Thursday, 12 March 2009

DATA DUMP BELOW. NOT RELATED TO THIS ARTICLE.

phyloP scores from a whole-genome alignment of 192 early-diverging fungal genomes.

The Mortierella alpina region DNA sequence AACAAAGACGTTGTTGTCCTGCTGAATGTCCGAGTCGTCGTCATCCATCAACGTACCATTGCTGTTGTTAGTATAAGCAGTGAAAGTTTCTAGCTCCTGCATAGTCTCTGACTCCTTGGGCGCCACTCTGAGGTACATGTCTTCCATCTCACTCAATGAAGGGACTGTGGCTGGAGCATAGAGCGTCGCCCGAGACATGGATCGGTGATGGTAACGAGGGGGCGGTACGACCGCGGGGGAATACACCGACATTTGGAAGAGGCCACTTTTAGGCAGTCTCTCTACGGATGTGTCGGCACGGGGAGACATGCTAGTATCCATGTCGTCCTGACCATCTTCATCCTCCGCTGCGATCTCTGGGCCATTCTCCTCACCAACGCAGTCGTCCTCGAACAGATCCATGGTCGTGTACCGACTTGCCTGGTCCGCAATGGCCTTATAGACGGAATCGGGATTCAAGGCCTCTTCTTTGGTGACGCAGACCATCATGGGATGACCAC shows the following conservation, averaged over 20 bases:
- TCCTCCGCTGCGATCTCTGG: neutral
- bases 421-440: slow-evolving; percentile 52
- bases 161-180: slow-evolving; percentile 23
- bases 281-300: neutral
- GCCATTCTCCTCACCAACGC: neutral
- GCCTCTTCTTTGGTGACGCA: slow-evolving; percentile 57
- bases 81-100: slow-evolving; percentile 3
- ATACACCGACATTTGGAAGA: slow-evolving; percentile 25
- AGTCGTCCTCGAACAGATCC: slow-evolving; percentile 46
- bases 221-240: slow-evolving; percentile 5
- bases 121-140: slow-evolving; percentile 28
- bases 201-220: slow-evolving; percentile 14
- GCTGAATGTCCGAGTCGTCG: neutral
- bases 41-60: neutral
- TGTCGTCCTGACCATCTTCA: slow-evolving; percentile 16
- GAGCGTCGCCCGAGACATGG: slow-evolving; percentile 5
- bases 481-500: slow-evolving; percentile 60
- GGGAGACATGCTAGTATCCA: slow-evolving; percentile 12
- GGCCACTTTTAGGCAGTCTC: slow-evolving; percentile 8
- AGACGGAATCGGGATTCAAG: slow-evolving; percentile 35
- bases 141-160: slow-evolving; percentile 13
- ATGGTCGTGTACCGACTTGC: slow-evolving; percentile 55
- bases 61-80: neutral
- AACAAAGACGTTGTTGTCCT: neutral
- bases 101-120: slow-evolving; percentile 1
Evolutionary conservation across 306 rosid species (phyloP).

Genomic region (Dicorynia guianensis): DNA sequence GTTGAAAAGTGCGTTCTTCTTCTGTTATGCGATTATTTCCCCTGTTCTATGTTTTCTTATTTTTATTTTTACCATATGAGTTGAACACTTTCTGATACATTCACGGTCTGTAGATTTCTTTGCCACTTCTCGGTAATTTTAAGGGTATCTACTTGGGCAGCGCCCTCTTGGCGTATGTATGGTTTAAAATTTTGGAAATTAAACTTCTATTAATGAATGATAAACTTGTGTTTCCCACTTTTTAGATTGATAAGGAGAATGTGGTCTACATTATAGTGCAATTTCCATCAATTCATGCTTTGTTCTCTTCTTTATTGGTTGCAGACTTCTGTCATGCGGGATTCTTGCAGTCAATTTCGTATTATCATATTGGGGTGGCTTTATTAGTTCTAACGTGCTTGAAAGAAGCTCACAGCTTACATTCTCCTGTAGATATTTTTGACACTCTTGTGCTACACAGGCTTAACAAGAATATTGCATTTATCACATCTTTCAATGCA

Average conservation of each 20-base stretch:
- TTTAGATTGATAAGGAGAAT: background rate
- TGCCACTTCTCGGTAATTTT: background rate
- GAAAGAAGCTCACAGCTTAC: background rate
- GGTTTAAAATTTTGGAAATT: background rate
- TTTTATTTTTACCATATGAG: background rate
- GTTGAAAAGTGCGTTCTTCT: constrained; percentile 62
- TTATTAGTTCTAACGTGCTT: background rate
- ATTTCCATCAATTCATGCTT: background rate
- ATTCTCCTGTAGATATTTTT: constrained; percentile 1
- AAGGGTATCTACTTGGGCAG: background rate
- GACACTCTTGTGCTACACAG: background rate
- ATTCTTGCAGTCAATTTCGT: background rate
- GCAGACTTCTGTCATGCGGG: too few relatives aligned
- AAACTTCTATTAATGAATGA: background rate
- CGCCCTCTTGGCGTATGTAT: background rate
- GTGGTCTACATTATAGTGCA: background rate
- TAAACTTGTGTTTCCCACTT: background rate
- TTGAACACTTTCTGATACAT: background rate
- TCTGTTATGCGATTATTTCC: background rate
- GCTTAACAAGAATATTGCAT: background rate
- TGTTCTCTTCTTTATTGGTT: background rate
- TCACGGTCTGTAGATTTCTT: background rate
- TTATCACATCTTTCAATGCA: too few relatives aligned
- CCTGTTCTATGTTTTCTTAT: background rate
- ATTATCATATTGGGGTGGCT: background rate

I know that many people find me difficult to deal with because they suffer from survivors' guilt. They look at me and they feel awful because it happened to me, and not to them. I understand this and I ask myself, 'What is it that I need from the survivors?' I know what I usually get and that is people telling me that really it's very tough for them as well. They tell me that one of their children has learning difficulties, or asthma or impaired hearing. As I'm a polite person, I finish up offering sympathy about their child's problem. But if I'm really honest there's a voice in my head saying, 'If your child is alive then you don't have a problem.' Or I get people telling me that they had a really bad labour and their baby nearly died. And I suppose that they say that in order to empathise with me - but it really doesn't work. Again there's that nasty little voice in my head saying, 'Yes, but the whole point is that your child didn't die.' I know that's not very charitable of me but it's just how it is. But then interestingly a good friend said something quite different to me the other day. 'I look at you,' she said, 'and I just value my children so much and I just feel so, so lucky ....' And oddly that was the right thing to say. That's what I need. I just need the survivors to know that they're lucky and to say it. That's all.